The “service” economy that isn’t

This summer’s outlook was already foreshadowed in January, when the Bureau of Land Management said that Log Gulch Campground in Montana would be closed because of staffing issues. By early May, Michigan gave another indication when it said it had hired fewer than half of the 1,300 seasonal workers it needs to staff state parks, despite pumping wages up to $15 an hour, or 50% higher than the state’s minimum wage; less than a month later, Michigan was pleading with campers to respect the 3 p.m. check-in time because its skeleton workforce couldn’t keep up with site clean-ups.

And now that we’re in the full swing of summer vacation season, recreational facilities and tourist-oriented businesses all across the country are struggling to stay open. Several state parks in Nebraska are cutting hours due to the worker shortage. Trolleys serving Maine’s beaches have been sidelined by a lack of drivers. Municipal swimming pools nationwide are closed or operating at reduced hours for lack of lifeguards. A spokesman for Hospitality Minnesota said this past weekend that the state’s hospitality industry is down 25,000 workers from pre-pandemic levels for this time of the year, even as record numbers of tourists and vacationers are demanding service.

The Wall Street Journal reported last week that employment at hotels overall was down 20.7% in March compared with the month before the pandemic hit. A series of graphs with its story shows a stubbornly high quit-rate for jobs in accommodations and food services (which includes RV parks), exceeding all other job categories, even as the number of job openings keeps increasing. “Waiting” on people was never a lot of fun, but even less so when the public overall seems more surly and demanding, and seasonal positions have been exceptionally hard hit. “The share of U.S.-based job searches for seasonal roles on April 10 was down 16.9% and 27.6% from the same date in 2021 and 2019, respectively,” the Journal reported, citing data from the job-placement service Indeed.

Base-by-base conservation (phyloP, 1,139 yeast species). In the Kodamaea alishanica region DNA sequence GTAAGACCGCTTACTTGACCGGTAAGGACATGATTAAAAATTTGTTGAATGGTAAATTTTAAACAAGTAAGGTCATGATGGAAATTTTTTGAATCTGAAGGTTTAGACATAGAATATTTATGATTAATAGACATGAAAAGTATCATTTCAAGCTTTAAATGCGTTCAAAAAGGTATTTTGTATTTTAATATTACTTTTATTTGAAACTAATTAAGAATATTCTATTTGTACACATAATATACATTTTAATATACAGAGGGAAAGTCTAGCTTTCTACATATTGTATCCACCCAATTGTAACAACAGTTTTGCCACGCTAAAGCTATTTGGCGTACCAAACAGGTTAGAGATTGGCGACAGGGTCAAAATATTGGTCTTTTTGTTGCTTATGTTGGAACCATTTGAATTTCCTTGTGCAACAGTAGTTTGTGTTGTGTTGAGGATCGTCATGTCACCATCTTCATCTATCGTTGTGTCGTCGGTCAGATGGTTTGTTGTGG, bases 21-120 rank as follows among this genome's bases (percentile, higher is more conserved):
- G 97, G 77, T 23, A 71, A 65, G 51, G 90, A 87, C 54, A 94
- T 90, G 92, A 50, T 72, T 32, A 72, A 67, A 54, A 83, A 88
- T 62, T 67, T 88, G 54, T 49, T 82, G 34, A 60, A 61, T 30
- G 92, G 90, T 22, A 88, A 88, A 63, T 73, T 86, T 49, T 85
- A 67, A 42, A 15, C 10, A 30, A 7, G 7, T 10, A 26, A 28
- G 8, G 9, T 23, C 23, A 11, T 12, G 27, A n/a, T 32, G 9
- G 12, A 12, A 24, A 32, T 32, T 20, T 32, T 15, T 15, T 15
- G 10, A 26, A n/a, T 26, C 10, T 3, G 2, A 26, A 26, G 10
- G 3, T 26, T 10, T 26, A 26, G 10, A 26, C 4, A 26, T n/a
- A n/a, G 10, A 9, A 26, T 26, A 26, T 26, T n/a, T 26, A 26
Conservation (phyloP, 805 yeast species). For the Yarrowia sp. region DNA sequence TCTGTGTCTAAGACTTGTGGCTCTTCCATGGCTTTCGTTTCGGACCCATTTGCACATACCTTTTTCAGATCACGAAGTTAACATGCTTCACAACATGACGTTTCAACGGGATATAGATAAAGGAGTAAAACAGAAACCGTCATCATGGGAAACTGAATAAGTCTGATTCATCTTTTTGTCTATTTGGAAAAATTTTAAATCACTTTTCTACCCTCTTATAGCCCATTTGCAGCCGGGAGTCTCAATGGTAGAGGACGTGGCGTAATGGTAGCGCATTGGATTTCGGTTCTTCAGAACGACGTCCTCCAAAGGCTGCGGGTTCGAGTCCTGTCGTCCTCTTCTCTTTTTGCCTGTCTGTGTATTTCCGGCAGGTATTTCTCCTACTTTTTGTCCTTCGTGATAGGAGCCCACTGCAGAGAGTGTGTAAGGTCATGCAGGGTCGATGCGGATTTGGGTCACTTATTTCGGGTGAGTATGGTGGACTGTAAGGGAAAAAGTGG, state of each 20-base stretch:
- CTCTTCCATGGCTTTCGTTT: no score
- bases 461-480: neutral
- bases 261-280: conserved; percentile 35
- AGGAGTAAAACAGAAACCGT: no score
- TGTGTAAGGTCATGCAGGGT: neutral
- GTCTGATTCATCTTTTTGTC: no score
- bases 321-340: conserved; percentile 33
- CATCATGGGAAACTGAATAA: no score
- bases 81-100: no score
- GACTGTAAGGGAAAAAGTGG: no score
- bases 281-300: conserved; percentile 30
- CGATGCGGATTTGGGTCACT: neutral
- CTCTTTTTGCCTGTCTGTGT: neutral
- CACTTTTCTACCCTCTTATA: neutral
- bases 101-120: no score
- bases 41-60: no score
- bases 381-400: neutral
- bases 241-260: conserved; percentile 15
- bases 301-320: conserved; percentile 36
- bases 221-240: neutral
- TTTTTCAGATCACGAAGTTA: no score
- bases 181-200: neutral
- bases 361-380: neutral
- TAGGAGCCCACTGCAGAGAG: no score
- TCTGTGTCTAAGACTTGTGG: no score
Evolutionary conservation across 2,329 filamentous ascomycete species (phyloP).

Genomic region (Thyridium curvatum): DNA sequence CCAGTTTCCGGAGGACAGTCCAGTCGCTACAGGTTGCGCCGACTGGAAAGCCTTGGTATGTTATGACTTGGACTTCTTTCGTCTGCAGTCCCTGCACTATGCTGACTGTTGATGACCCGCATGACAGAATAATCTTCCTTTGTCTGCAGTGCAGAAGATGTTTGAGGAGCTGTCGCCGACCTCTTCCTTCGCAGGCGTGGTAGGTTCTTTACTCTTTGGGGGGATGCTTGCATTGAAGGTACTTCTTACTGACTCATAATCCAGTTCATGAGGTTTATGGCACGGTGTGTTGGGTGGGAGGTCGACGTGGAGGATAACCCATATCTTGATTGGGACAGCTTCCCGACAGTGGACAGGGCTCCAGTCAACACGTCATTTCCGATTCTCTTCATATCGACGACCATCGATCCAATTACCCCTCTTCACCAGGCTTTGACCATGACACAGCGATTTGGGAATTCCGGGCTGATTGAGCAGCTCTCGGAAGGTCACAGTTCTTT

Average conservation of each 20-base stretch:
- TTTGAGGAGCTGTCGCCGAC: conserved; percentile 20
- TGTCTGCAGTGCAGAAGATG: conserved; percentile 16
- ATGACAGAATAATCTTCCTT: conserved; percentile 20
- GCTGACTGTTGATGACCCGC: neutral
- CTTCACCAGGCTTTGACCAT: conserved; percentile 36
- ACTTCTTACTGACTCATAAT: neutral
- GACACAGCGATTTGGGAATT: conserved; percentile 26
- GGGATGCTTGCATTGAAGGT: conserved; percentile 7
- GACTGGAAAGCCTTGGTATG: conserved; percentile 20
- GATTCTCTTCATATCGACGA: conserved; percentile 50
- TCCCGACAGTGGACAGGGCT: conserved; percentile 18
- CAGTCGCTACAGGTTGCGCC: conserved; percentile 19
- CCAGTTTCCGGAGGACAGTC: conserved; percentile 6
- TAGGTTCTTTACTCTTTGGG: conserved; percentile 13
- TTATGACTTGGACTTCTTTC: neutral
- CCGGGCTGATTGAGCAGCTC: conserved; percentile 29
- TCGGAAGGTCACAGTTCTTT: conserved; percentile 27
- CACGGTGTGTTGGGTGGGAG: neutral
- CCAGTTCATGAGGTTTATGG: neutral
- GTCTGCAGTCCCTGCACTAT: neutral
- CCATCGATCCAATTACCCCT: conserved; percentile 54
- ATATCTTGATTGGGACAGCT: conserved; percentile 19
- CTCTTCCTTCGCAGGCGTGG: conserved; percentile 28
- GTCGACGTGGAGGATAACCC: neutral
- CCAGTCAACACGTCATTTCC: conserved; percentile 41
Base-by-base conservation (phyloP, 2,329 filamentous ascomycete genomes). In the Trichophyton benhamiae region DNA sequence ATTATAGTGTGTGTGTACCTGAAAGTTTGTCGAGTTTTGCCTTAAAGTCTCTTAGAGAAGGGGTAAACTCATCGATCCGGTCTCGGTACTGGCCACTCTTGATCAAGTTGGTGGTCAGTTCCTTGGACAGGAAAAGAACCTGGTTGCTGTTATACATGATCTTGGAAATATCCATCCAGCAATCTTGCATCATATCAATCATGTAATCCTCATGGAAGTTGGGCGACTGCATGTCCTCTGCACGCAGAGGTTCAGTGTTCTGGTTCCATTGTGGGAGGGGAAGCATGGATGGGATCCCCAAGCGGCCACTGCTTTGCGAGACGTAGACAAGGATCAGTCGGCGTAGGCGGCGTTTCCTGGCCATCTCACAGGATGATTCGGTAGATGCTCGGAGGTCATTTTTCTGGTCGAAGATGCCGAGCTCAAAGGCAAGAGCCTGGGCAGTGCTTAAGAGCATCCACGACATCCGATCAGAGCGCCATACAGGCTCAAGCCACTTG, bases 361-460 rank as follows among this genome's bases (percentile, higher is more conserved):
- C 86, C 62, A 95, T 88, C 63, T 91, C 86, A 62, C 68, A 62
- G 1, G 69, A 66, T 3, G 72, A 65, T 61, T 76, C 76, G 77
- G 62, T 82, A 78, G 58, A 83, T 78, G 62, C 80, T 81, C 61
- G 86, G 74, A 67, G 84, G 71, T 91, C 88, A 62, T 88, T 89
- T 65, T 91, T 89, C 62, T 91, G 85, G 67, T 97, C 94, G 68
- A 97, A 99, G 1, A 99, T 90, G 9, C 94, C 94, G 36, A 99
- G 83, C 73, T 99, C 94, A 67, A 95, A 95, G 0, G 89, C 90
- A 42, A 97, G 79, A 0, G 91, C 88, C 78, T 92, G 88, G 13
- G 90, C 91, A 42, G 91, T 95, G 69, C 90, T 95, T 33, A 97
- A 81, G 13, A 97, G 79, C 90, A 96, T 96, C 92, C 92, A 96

One relief valve for such shortages, turned off by the pandemic the past two years but now reopened, has been foreign workers. But while work visas are once again available, what’s often not available is housing for those workers. As explained by an economic development director in Wyoming, “so much of our real estate has been converted to vacation rental properties that affordable housing and summer-only housing is just at a premium”–economic development-speak for “too expensive for service workers to afford.”

Housing prices have also squeezed out local workers, of course, but now that’s compounded by high–and still rising–gas prices that make commutes from areas with more moderate housing prohibitively expensive. Add the reluctance of many older workers and retirees, another traditional source of summer help, to run the risk of Covid-19 exposure, and there simply aren’t enough bodies to meet demand.

Traditional economic theory holds that in this sort of situation, the market will eventually self-correct–that wages will start rising until they’re high enough to attract an adequate labor supply. That may yet happen. Thus far, however, the accommodations and food service industry overall has been cautious at best in responding adequately, and the RV park segment in particular has been downright miserly, with average hourly earnings last summer actually down approximately 16% from the previous summer, according to Labor Department statistics; and while earnings by RV park workers subsequently rebounded and were up 10% year-over-year in March, that was too little too late to retain a chunk of the shrinking work force.

Bolder wage increases would seem to be in order, but taking that road could very well upend the service industry’s business model. Meaningful wage increases invariably will force one of two outcomes: either higher prices, risking the loss of some amount of business, or lower profit margins. Lower margins would be the death of many restaurants, but much of the RV park and campground industry could take them in stride–it just won’t want to.

So here’s my prediction. If you’re an RVer or camper, expect the worst of both worlds: higher prices and less service.

Author: Andy Zipser

A former newspaper reporter who worked at a variety of newspapers, from small community weeklies to The Wall Street Journal, I finished my "normal" work life as the editor of The Guild Reporter, official publication of the union representing newspaper workers. On retiring, I and my wife bought a campground in the Shenandoah Valley and--with the help of our two daughters and their husbands--operated it for eight years, first as a KOA franchisee and then as an independent family-owned RV park. We sold the campground in May, 2021, and live in Staunton, Virginia, a short walk from our grandsons' home.

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